Community Blog Hebrew College Youth Service Programs: Empowering Greater Boston Teens to Make a Difference
When the pandemic began in March, Rabbi Or Rose, founding director of the Betty Ann Greenbaum Miller Center for Interreligious Learning & Leadership of Hebrew College, knew he had to do something. The interreligious center was in the process of launching the Hebrew College Dignity Project, which trains high schoolers as interreligious and cross-cultural leaders. Down the hall, Hebrew College’s Jewish Teen Foundation of Greater Boston was helping nearly 60 teens learn about professional philanthropy, civic leadership, collective giving, and grant-making through a Jewish lens so they could allocate grants for causes they chose to support.
And downstairs in Prozdor, Hebrew College’s signature Jewish high school program, students were tackling classes like “What Can the Talmud Teach us About Social Justice,” “Selfishness vs. Selflessness: How Do I Know How to Balance Them?”, and “Jews & Whiteness: Exploring Identity, Diversity, and Racism,”—classes that called them to take action and serve our communities during this moment.
Watching these Hebrew College teen service programs thrive, Rabbi Rose wanted to do more. He saw an opportunity to teach, inspire, and galvanize teens throughout Greater Boston to play a constructive role in addressing the unfolding crisis.
“After we created the Dignity Project and COVID struck, it occurred to me that there were going to be a lot of teens struggling physically, emotionally, and spiritually. They would lose internship and job opportunities and have major disruptions to their schooling and co-curricular activities—music, drama, dance, and sports,” he said. “As the social protests ramped up across the country, it became obvious that ongoing issues of systemic injustice were erupting and being exacerbated in different ways by the pandemic.”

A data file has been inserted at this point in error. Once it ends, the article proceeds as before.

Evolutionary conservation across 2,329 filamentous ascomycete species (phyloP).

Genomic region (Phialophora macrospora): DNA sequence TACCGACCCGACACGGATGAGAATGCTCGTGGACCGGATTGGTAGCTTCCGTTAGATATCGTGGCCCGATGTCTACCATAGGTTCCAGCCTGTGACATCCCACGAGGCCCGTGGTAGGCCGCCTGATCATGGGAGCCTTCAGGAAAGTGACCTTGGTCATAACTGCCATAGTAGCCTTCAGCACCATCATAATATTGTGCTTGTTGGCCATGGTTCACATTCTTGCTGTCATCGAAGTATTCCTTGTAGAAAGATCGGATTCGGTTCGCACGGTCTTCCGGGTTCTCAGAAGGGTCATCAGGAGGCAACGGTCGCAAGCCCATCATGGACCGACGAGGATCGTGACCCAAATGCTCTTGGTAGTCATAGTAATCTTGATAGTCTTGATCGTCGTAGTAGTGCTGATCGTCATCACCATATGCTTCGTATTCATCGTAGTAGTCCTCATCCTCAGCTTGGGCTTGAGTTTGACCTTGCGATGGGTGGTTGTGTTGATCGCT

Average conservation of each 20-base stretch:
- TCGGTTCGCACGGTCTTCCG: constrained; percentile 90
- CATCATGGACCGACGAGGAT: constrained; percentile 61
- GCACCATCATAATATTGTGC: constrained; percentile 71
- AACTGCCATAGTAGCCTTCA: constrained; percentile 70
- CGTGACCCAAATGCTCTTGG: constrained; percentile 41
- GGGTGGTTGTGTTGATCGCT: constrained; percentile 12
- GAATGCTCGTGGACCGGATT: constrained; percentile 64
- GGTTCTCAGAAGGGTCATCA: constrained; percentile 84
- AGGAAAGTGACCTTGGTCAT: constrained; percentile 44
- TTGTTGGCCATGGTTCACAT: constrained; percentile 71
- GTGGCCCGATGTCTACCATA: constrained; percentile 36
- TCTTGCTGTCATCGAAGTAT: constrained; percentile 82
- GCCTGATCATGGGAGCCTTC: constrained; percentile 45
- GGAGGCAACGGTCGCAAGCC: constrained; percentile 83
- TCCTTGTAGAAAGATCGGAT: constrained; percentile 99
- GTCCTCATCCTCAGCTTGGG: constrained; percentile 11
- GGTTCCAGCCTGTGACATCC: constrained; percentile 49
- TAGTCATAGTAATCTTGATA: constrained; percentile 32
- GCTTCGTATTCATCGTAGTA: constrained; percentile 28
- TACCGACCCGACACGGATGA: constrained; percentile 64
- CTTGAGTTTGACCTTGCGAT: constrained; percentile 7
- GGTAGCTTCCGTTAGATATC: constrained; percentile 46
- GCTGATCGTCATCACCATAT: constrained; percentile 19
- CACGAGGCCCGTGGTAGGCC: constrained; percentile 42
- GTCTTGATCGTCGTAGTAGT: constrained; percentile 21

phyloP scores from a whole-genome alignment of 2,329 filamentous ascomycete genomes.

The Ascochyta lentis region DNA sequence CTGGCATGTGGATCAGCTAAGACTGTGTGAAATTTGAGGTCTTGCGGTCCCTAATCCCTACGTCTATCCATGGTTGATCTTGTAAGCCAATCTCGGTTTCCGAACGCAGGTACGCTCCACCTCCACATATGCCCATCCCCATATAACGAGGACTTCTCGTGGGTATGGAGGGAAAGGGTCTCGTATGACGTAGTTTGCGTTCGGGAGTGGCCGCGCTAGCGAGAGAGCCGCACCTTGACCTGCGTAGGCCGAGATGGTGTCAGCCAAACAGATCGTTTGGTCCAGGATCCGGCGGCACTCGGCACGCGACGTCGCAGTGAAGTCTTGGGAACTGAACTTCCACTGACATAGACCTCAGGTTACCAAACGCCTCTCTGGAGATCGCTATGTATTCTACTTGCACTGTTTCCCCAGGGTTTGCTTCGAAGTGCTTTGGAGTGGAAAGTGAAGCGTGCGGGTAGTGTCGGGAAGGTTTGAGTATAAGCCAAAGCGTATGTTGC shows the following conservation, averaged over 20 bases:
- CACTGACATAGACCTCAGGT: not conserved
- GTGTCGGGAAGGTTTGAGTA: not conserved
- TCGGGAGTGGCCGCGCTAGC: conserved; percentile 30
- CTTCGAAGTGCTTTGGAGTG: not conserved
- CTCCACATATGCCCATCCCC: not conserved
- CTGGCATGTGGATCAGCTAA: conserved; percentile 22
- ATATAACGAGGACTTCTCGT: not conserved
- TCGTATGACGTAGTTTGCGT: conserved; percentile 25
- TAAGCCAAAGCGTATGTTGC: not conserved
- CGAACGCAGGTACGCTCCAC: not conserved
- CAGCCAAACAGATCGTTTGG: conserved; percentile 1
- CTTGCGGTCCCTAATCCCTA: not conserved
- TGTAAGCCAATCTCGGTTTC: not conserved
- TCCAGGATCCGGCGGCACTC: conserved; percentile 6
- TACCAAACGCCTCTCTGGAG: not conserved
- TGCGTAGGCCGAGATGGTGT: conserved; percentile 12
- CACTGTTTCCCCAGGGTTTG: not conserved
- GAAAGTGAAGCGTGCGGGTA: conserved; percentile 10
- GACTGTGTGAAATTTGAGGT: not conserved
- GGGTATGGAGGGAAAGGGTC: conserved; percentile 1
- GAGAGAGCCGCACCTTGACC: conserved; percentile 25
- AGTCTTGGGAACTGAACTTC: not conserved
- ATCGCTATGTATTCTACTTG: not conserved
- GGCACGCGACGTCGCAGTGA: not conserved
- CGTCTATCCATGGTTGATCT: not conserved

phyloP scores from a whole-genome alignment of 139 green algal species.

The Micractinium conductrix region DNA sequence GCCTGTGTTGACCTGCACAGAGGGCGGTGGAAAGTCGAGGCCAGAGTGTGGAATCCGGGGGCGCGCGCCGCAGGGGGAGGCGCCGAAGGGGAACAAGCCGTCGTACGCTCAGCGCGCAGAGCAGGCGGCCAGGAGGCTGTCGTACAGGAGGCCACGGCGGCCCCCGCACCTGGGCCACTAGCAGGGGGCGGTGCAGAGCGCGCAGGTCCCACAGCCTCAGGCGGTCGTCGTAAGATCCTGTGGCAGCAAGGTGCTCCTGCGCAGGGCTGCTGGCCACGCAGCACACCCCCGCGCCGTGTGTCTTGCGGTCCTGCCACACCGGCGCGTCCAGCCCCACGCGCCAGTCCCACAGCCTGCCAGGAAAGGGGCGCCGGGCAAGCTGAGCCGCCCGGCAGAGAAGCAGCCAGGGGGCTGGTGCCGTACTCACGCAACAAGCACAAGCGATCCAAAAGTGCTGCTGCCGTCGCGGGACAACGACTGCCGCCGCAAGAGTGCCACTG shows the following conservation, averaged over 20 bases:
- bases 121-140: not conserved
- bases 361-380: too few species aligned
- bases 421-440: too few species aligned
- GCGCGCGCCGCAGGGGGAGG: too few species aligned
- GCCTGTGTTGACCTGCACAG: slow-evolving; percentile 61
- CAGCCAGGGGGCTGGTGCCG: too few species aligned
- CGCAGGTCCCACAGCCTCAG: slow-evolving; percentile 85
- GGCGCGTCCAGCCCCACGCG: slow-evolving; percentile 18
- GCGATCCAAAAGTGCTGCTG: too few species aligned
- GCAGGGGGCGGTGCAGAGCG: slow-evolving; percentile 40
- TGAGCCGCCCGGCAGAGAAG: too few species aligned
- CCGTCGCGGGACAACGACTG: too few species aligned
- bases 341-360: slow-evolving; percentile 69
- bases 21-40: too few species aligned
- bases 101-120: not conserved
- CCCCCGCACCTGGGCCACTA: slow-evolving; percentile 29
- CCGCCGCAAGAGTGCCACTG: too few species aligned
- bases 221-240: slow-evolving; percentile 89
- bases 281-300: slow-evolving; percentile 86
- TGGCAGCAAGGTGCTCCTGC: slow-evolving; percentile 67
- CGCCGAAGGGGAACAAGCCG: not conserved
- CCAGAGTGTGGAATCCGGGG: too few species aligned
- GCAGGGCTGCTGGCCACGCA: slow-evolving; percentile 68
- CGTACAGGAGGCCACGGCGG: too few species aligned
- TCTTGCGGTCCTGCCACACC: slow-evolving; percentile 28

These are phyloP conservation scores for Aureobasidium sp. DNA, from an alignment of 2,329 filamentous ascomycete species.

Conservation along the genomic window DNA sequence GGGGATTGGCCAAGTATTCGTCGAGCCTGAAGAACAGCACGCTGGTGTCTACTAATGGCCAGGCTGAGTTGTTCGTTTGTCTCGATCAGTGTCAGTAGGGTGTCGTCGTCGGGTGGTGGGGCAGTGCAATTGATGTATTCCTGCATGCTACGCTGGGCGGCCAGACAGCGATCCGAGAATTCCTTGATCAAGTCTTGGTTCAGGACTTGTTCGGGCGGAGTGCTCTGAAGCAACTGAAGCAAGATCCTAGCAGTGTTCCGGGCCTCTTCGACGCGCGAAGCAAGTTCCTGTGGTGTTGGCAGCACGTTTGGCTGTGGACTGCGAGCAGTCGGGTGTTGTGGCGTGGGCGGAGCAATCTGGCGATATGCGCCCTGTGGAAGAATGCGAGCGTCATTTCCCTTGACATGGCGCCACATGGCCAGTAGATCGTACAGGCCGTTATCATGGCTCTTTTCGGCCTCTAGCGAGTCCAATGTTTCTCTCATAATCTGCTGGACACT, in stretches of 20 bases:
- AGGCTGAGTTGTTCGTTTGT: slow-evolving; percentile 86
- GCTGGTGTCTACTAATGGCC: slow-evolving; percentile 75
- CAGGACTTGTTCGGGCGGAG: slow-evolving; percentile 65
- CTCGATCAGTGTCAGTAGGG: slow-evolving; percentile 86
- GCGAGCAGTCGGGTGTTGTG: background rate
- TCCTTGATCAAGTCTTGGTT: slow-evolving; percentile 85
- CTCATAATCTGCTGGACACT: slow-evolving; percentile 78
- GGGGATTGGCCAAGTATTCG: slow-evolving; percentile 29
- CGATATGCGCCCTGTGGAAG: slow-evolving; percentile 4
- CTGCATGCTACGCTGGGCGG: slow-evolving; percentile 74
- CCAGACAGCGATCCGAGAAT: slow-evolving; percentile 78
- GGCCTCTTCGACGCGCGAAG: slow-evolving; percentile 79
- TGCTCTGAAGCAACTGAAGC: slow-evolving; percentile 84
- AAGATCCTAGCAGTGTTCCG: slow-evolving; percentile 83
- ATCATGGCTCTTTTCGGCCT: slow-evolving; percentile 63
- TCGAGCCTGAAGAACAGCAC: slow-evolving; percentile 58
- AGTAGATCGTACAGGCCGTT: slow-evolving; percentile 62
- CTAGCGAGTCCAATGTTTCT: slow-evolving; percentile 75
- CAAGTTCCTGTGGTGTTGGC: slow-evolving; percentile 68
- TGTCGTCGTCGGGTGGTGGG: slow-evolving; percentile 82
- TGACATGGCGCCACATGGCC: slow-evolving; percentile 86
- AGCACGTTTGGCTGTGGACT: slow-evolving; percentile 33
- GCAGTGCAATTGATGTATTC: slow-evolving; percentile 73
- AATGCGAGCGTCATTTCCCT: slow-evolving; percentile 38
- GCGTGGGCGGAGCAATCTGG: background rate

Rabbi Rose forged a partnership with the Center for Teen Empowerment—which helps low-income, urban youth hone their understanding of the social problems they face and use their talents and skills to create change in their own lives and in their communities—to create a new COVID-19 Boston Youth Commission. The COVID commission was announced the first week of December and within a week had more than 250 applications for 20 spots, demonstrating the interest in and importance of this kind of opportunity in the world today.
“We urgently need to bring people together from different walks of life to learn about each other; to understand what ails and encumbers them; what they hope and dream to be; and how we can create a more just and compassionate society,” Rabbi Rose said. “This is an ‘all hands on deck’ moment and we need the fresh and creative thinking of young people in the mix. They are an underutilized resource.”